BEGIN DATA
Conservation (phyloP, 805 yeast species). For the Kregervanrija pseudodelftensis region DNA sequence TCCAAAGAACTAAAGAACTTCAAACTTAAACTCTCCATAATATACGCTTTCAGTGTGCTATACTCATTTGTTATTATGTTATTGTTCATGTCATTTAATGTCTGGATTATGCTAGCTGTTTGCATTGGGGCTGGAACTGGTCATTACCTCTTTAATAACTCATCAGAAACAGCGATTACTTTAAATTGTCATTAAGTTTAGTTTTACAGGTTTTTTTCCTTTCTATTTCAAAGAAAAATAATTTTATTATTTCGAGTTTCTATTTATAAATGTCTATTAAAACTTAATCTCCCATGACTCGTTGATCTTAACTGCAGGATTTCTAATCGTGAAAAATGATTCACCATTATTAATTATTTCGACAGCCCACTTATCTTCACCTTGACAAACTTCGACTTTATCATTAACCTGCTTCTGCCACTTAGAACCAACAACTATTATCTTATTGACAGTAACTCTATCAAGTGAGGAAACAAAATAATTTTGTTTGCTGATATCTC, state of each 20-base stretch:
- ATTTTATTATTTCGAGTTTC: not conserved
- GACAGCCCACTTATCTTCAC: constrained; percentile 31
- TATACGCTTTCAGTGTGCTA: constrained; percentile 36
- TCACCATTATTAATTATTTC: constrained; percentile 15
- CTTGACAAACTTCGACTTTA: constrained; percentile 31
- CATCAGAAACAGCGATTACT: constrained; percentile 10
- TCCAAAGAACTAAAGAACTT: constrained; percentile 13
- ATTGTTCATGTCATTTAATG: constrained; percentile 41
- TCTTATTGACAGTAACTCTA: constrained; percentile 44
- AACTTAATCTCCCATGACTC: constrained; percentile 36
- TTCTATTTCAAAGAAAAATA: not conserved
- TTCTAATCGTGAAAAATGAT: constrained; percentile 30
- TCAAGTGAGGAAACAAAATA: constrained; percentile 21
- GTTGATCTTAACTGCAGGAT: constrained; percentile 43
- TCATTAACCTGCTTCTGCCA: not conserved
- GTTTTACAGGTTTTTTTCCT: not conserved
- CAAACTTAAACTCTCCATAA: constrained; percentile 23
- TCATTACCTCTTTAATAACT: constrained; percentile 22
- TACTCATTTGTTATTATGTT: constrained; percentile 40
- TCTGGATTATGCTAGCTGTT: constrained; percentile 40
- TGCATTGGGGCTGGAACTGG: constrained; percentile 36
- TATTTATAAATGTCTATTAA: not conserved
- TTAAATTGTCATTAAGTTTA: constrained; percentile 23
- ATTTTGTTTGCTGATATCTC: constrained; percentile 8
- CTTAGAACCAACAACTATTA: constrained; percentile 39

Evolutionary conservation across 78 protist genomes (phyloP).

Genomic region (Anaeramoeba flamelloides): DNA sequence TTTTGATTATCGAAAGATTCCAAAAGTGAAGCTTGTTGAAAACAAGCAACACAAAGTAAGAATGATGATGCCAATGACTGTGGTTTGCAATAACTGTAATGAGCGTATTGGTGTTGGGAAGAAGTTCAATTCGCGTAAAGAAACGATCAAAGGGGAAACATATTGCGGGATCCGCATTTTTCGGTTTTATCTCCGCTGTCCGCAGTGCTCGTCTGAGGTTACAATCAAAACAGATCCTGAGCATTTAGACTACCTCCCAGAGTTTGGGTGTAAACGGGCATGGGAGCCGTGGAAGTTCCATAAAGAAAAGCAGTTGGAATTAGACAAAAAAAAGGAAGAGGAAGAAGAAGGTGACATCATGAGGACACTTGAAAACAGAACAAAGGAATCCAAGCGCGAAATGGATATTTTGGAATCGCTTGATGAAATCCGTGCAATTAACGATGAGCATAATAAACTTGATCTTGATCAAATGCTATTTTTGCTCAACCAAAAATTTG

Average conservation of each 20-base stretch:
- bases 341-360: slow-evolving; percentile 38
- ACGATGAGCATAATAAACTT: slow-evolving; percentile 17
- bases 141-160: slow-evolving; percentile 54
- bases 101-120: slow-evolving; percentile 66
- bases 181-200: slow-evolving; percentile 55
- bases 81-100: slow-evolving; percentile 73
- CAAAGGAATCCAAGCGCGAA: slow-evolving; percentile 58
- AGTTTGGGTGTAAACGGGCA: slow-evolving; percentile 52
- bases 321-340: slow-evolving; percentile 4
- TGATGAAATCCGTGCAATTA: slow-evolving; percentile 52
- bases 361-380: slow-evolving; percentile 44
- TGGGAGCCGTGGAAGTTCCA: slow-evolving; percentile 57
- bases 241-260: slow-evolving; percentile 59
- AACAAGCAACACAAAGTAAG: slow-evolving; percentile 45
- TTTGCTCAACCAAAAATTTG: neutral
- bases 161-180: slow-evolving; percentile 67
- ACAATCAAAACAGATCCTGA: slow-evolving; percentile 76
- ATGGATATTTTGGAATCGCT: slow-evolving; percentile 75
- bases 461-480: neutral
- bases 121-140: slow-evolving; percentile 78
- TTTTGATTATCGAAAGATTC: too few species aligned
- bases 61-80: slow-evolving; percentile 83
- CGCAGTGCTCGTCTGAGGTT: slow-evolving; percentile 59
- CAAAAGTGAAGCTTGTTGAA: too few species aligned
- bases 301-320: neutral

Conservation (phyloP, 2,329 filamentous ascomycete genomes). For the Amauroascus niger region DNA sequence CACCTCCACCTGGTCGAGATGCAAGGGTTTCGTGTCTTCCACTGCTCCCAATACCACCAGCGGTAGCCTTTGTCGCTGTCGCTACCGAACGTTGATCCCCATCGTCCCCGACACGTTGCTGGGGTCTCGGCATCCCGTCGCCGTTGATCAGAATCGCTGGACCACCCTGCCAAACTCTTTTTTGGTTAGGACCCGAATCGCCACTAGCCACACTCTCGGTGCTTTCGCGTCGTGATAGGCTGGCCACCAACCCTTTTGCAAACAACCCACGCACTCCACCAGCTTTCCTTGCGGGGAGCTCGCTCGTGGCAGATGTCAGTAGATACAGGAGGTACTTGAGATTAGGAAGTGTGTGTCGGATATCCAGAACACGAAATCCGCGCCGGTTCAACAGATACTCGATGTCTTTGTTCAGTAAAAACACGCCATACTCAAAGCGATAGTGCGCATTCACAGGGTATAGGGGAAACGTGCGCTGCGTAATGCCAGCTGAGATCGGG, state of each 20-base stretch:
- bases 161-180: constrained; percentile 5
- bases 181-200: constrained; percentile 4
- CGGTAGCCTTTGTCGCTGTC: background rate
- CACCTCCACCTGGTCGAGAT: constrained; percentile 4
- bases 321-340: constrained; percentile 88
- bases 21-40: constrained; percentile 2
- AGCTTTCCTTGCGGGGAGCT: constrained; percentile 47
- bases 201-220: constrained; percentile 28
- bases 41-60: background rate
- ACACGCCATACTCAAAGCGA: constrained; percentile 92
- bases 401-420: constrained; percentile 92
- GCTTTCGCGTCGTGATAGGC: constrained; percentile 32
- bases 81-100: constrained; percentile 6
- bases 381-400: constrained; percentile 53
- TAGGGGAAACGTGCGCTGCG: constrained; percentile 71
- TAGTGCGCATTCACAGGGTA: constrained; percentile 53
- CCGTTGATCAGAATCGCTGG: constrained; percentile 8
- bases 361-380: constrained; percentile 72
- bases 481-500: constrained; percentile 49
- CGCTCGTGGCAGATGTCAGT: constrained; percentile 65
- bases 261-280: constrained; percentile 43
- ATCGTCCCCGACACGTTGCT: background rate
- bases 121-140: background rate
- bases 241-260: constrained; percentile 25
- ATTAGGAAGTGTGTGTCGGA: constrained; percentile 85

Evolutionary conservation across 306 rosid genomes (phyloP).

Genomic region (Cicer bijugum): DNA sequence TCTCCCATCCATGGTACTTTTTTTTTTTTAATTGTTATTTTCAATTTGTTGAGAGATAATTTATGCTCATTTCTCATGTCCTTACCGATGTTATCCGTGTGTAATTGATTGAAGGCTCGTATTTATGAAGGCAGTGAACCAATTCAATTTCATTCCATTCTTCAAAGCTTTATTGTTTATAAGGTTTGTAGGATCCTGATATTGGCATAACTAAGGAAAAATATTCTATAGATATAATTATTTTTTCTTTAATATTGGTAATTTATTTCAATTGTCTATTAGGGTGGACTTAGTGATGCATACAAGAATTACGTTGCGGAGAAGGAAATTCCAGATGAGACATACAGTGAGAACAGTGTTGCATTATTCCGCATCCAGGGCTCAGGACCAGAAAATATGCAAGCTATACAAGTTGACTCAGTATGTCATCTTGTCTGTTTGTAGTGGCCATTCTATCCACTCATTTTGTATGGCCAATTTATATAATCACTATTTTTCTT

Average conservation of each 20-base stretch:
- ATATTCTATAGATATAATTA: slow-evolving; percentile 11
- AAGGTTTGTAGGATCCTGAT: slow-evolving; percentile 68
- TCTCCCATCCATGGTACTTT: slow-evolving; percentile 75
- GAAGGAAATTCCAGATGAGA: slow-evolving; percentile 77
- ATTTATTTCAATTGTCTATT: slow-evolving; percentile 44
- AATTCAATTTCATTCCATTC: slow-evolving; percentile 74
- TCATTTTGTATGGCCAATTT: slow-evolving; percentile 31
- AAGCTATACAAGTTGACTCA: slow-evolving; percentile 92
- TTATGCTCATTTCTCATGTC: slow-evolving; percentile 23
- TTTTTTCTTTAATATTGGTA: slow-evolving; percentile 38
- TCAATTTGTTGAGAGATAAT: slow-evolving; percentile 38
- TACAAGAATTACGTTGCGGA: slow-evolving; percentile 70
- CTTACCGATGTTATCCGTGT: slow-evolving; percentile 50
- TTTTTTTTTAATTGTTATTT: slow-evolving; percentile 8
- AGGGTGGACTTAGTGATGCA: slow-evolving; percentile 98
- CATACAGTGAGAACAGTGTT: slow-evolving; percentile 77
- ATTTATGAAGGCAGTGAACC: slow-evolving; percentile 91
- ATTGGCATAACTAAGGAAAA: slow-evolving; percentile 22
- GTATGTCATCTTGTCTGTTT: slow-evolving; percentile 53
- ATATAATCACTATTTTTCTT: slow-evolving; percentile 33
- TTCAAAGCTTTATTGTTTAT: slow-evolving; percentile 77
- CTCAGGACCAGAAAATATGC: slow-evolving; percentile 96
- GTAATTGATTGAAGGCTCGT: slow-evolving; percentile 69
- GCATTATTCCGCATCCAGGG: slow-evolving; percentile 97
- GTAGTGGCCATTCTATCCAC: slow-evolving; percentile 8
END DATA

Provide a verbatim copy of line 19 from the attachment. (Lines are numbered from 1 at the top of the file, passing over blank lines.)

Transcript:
- TCATTACCTCTTTAATAACT: constrained; percentile 22